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Is unraid suitable as a Hypervisor with just 2 drives?

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Hey, I've been using unraid on a tower PC/Server successfully that functions as perfectly well as a Hypervisor and a NAS for work purposes.


I have a parity drive on it, a data drive and an SSD cache pool that host my VMs.


My employer recently paid for an ASRock Intel DeskMini to act as a Hypervisor. Since it's a small form factor PC which only has 2 drives (1 X 2TB SSD and 1 X 2 TB normal HDD) my question is really is unraid suitable for this PC setup?


I'd like to use it for more VMs for work, and I love the unraid experience, just not sure how I would set the drives up. I assume the non-SSD drive could act as parity? And the SSD as the only drive in the array?


To be clear I understand having only 2 drives leaves me with hardware failure risks. I'm fine with that and can backup the VM disks etc to either my other unraid server or another NAS I have.


I have seen Proxmox too but was interested if anyone has suggestions on using unraid with only 2 drives and any tips?

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Problem with putting vdisks onto a parity protected array is that performance will be limited to the write speed of the HDD.  If you set up the drives as a cache pool and a single data drive instead then while you would lose redundancy (you'd have to do backups like any other system) you would gain the full speed of the SSD.


Alternative would be to use 2x 2TB SSD set up in a redundant cache pool and then use something like a small flash drive as a data drive (every Unraid system requires at least one data drive regardless of how small).  Then you would still remain redundant but gain all of the speed.

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  • 2 weeks later...
On 8/27/2021 at 10:35 AM, harrisonmeister said:

I have seen Proxmox too but was interested if anyone has suggestions on using unraid with only 2 drives and any tips?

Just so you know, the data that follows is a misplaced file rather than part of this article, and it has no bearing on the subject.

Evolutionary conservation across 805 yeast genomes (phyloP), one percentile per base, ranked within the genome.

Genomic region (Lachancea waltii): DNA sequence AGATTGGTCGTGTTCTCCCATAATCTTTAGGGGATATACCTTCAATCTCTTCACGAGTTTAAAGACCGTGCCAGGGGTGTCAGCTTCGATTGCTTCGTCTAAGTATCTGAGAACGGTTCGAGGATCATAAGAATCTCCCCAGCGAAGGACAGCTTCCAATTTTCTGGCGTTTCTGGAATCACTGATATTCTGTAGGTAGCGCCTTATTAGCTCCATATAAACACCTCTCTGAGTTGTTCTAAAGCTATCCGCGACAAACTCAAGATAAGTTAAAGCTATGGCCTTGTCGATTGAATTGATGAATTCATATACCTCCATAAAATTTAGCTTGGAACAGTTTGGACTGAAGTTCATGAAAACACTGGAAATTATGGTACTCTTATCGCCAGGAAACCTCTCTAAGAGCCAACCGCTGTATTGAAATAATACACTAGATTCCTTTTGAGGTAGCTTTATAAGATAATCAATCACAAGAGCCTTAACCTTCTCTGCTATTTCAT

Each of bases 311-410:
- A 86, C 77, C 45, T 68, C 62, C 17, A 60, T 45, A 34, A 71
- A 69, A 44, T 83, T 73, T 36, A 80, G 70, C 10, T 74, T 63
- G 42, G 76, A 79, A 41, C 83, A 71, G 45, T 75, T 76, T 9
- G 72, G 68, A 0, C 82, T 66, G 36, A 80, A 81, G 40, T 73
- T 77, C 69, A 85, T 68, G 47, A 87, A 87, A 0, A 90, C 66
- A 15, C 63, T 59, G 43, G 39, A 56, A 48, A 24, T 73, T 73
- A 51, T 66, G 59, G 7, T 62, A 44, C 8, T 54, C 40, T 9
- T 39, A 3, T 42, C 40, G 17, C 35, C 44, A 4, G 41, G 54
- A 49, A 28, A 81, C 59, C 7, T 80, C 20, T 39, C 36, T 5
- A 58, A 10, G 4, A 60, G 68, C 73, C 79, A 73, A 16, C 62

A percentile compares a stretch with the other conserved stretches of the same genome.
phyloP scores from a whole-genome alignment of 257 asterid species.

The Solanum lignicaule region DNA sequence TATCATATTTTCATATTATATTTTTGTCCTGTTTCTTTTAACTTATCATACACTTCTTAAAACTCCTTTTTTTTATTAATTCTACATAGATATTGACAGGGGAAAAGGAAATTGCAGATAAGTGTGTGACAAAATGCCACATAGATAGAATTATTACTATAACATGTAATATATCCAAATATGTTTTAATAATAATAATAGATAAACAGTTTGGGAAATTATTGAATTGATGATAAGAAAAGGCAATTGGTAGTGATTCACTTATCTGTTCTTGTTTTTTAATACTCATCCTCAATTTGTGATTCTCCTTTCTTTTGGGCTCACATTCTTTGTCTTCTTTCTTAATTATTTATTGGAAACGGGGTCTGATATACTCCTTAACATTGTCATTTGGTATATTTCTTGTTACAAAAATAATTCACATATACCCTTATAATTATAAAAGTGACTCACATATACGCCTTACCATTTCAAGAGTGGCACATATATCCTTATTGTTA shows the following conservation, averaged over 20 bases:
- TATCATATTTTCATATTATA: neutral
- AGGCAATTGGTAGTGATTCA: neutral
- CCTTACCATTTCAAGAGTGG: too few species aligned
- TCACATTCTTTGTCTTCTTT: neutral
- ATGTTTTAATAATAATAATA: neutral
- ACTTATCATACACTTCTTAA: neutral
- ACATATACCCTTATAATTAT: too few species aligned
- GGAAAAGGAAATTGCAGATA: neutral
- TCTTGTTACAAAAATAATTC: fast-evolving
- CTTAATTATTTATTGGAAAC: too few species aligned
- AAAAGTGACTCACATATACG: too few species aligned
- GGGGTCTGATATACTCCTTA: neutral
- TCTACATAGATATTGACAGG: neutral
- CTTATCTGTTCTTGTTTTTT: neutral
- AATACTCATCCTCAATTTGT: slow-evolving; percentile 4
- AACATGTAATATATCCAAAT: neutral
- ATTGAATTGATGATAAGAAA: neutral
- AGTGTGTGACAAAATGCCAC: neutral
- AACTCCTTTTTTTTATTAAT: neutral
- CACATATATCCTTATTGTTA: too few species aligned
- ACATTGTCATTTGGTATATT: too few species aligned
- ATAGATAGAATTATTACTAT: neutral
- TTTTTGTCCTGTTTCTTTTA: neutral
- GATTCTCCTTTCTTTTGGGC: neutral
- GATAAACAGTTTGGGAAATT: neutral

i think proxmox would be good for what you're doing. i would recommend a separate install drive from the 2 though. unraid is the exception, not the rule, when it comes to server OS boot methods. Typically you'd install proxmox on a dedicated hdd. maybe a cheap ssd? a 500gb should be sufficient. you would need to re-partition and everything on the drive would be lost.


possibly a more appropriate solution, given your circumstances, would be OpenMediaVault 5. there is a community KVM plugin that installs libvirt for hypervising. you can manage or create the vm's via the webui plugin or by enabling cockpit webui (it's a general server ui). you can also do virt-manager in a vm, if you're knowledgeable enough. there's also a plugin that lets you create shares on the root filesystem (root partition). so you could easily create a share for kvm on the root drive and store your vm's there, and use the 2nd drive as a storage pool, and grant access as needed, to your vm's. OMV5 is also a NAS/Media Server OS, so it has shares, smb, nfs, dlna, ftp, ssh, and a good webui. there are community addons as well. it uses portainer to manage docker containers and once you install the omvextras plugin, which is a community plugin, you can install docker and portainer and load up portainer directly from the webui.


honestly, i love OMV5, i really do. the reason i decided to give unRAID a try is due to the way they handle arrays. ZFS is annoying and standard RAID has a limitation of stepping down all drives to the used capacity of the smallest drive. i have 3x 4TB, 1x 3TB, and 1x 1TB (was my root drive). with unRAID, i have 1 4TB drive as parity and 2x 4TB + 3TB as storage arrays. the 1TB drive is running as an unassigned device with BTRFS on it. my array is also using BTRFS. my appdata dir for docker and libvirt is symlinked from my array to my 1TB. the primary purpose of the array is for storing bare metal and incremental backups of my main system (1TB and 2TB nvme drives), my laptop (1TB + 500GB), my backups of my Unity projects, and other important stuff thats been sitting on small 320GB, 250GB, 120GB drives from years ago. i opted not to go with a caching drive, though i may move my 3TB to be a caching drive. 


sorry, got a bit off topic, but yah, check out OMV5 or ProxMox VE. or you could even go with a good Centos 8 or RHEL 8 hypervisor with GUI desktop and libvirt, add docker-ce and portainer, if you're looking for a hypervisor OS. in my experience, EL-based (Fedora, RHEL, CentOS) distros are much more stable than debian-based, and handle resources a bit more efficiently after long uptimes. hope this helps you out a bit....




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